I'm in my app folder, but the command
MacBook-Pro:first_app jmcrist$ rails s
rails new APP_PATH [options]
-r, [--ruby=PATH] # Path to the Ruby binary of your choice
# Default: /Users/jmcrist/.rvm/rubies/ruby-2.0.0-p247/bin/ruby
-b, [--builder=BUILDER] # Path to a application builder (can be a filesystem path or URL)
-m, [--template=TEMPLATE] # Path to an application template (can be a filesystem path or URL)
[--skip-gemfile] # Don't create a Gemfile
[--skip-bundle] # Don't run bundle install
-G, [--skip-git] # Skip Git ignores and keeps
-O, [--skip-active-record] # Skip Active Record files
-S, [--skip-sprockets] # Skip Sprockets files
-d, [--database=DATABASE] # Preconfigure for selected database (options: mysql/oracle/postgresql/sqlite3/frontbase/ibm_db/sqlserver/jdbcmysql/jdbcsqlite3/jdbcpostgresql/jdbc)
# Default: sqlite3
# Default: jquery
[--dev] # Setup the application with Gemfile pointing to your Rails checkout
[--edge] # Setup the application with Gemfile pointing to Rails repository
-T, [--skip-test-unit] # Skip Test::Unit files
[--old-style-hash] # Force using old style hash (:foo => 'bar') on Ruby >= 1.9
-f, [--force] # Overwrite files that already exist
-p, [--pretend] # Run but do not make any changes
-q, [--quiet] # Suppress status output
-s, [--skip] # Skip files that already exist
-h, [--help] # Show this help message and quit
-v, [--version] # Show Rails version number and quit
The 'rails new' command creates a new Rails application with a default
directory structure and configuration at the path you specify.
You can specify extra command-line arguments to be used every time
'rails new' runs in the .railsrc configuration file in your home directory.
Note that the arguments specified in the .railsrc file don't affect the
defaults values shown above in this help message.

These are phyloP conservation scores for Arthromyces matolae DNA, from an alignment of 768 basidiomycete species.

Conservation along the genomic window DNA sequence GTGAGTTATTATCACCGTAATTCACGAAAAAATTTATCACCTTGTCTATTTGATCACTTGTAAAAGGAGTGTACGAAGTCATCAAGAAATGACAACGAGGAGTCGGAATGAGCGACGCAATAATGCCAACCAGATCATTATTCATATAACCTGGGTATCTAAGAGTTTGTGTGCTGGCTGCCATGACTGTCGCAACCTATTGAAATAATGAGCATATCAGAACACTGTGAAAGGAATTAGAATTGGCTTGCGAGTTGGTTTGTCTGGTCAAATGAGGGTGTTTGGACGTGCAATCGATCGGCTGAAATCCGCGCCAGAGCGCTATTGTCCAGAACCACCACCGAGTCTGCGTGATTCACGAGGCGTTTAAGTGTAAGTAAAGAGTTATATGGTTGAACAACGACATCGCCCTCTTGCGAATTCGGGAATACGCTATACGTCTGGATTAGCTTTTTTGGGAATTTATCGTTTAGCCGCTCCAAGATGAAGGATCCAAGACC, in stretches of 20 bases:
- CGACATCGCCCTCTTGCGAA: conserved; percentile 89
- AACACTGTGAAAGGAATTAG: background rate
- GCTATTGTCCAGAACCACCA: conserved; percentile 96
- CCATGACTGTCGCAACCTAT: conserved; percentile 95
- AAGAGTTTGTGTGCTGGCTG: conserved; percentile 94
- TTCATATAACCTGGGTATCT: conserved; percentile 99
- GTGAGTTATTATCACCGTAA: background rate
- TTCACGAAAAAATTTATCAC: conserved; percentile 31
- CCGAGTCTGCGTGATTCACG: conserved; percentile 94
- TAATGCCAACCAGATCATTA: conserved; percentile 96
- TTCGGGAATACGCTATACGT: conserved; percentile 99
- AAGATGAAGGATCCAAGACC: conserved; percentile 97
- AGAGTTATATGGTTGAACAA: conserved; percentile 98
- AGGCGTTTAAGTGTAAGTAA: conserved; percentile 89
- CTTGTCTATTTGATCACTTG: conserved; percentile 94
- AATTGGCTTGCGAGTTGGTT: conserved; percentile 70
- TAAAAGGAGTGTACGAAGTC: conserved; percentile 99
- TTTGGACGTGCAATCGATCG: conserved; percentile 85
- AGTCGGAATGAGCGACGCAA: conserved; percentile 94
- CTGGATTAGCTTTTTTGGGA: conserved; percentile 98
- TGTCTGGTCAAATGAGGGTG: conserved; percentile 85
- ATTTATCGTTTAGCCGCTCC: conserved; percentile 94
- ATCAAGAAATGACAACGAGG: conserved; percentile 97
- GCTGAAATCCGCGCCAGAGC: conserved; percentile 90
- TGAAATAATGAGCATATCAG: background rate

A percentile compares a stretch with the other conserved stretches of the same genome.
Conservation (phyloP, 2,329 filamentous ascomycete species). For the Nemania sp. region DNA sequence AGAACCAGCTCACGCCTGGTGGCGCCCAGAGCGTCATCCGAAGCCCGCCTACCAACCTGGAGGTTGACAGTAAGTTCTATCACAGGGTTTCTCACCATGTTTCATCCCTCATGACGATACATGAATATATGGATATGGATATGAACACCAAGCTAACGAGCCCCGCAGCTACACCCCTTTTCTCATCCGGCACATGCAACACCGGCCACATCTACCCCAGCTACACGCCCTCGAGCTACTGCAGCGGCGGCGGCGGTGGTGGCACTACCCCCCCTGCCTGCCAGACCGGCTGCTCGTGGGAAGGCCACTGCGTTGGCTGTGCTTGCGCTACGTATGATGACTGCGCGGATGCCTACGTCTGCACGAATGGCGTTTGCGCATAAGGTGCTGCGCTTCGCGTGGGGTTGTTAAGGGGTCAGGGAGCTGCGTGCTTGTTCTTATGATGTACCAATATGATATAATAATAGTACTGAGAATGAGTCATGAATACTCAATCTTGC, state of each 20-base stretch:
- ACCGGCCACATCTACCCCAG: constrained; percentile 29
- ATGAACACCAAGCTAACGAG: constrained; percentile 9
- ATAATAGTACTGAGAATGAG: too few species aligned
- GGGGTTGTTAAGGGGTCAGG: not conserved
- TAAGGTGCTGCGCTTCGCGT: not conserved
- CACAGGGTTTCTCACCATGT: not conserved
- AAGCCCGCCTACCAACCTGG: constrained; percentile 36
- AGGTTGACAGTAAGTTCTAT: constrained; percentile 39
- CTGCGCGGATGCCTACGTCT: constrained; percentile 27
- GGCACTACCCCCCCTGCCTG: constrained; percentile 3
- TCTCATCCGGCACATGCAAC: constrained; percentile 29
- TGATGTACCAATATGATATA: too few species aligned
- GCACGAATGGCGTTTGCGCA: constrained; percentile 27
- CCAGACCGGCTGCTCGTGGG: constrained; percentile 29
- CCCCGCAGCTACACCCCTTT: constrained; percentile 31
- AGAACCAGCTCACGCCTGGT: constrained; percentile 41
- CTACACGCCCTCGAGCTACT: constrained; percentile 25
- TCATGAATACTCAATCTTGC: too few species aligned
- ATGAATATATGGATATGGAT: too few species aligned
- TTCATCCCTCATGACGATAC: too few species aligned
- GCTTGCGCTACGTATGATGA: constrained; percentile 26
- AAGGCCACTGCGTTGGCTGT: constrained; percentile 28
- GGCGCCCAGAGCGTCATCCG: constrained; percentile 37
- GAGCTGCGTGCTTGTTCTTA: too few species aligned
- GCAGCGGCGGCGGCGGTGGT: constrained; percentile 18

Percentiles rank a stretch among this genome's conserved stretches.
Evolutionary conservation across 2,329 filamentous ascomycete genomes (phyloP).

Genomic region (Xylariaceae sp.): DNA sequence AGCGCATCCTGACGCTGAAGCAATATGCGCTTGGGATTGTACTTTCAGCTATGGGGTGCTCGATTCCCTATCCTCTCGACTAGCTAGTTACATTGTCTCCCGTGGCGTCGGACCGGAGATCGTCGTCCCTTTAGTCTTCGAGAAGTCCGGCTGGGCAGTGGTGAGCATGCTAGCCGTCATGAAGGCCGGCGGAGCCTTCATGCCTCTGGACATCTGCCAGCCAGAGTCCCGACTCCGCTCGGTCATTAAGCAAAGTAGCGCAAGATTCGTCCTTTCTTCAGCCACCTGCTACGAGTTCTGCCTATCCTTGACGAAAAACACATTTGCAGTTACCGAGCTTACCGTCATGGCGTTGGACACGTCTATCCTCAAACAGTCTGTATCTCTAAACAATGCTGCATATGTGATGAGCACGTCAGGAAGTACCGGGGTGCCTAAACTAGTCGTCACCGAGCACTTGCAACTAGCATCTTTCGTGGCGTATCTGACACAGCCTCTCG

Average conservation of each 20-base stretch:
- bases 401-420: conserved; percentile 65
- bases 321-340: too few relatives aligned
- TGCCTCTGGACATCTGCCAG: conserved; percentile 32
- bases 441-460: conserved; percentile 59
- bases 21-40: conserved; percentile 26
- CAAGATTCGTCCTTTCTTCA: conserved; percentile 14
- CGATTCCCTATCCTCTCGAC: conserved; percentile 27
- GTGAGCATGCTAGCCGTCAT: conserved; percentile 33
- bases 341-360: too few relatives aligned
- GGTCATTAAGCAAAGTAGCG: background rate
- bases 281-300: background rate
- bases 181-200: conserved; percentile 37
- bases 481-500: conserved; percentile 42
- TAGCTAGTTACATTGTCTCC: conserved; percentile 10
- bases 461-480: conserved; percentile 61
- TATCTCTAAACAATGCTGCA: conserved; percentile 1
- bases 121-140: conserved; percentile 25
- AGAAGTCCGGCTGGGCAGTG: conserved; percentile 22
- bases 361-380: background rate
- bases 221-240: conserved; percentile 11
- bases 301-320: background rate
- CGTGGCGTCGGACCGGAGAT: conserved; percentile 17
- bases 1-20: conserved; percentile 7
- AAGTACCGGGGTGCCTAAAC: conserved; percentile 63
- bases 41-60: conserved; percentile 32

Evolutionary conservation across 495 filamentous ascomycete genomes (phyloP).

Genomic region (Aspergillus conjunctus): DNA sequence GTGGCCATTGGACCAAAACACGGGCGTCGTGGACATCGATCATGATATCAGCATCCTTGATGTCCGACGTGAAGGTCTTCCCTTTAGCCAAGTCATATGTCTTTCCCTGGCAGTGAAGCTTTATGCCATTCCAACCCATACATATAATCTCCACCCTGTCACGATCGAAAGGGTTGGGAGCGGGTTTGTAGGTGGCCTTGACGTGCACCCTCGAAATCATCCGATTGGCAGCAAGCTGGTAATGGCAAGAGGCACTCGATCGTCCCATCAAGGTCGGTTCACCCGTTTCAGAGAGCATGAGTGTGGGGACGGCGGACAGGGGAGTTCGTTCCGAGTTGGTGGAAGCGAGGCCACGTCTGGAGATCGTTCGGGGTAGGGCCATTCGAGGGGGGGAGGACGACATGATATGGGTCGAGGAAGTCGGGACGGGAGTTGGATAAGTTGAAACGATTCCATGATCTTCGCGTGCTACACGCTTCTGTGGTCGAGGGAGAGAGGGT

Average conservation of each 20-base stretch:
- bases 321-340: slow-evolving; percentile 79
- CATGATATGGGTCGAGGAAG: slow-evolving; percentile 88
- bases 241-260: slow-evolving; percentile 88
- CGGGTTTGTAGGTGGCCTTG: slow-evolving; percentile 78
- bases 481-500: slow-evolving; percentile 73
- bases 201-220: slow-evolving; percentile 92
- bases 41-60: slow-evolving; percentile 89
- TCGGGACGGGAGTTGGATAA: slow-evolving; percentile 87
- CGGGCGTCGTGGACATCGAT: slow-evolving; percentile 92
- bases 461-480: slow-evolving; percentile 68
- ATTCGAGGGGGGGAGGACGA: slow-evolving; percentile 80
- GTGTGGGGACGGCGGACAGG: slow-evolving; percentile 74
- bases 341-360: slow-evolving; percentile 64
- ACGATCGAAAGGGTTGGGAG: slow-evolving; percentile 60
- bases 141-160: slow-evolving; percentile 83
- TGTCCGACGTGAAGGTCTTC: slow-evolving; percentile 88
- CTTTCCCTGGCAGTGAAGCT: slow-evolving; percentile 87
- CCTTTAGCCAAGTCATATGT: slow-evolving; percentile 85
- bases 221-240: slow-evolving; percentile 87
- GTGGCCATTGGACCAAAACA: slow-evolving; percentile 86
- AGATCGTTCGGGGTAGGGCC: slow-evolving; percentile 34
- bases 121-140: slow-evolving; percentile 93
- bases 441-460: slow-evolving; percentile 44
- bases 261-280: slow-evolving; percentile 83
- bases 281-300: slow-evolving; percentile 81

rails new ~/Code/Ruby/weblog
This generates a skeletal Rails installation in ~/Code/Ruby/weblog.
See the README in the newly created application to get going.
gem 'rails', '3.2.13'
group :development do
gem 'sqlite3', '1.3.5'
# Gems used only for assets and not required
# in production environments by default.
group :assets do
gem 'sass-rails', '3.2.5'
gem 'coffee-rails', '3.2.2'
gem 'uglifier', '1.2.3'
gem 'jquery-rails', '2.0.2'
group :production do
gem 'pg', '0.12.2'
It seems to think you are not in a rails directory (your output is saying the only valid way to use rails is with
Depending on your version, Rails identifies this differently. On 3.2, it checks for a file at
script/rails. Now that 4.0 has been released, it looks for either
Presumably you can get around this by creating the file
rails in your
script directory (if you do not have a
script directory, create one in the root of your app):
#!/usr/bin/env ruby # This command will automatically be run when you run "rails" with Rails 3 gems installed from the root of your application. APP_PATH = File.expand_path('../../config/application', __FILE__) require File.expand_path('../../config/boot', __FILE__) require 'rails/commands'
Of course, it's worth wondering why you don't have this file in the first place. Might be worth making sure your rails is the version you want to be using first (
rails -v if the version is newer, this post will show you how to create the new app using the older version).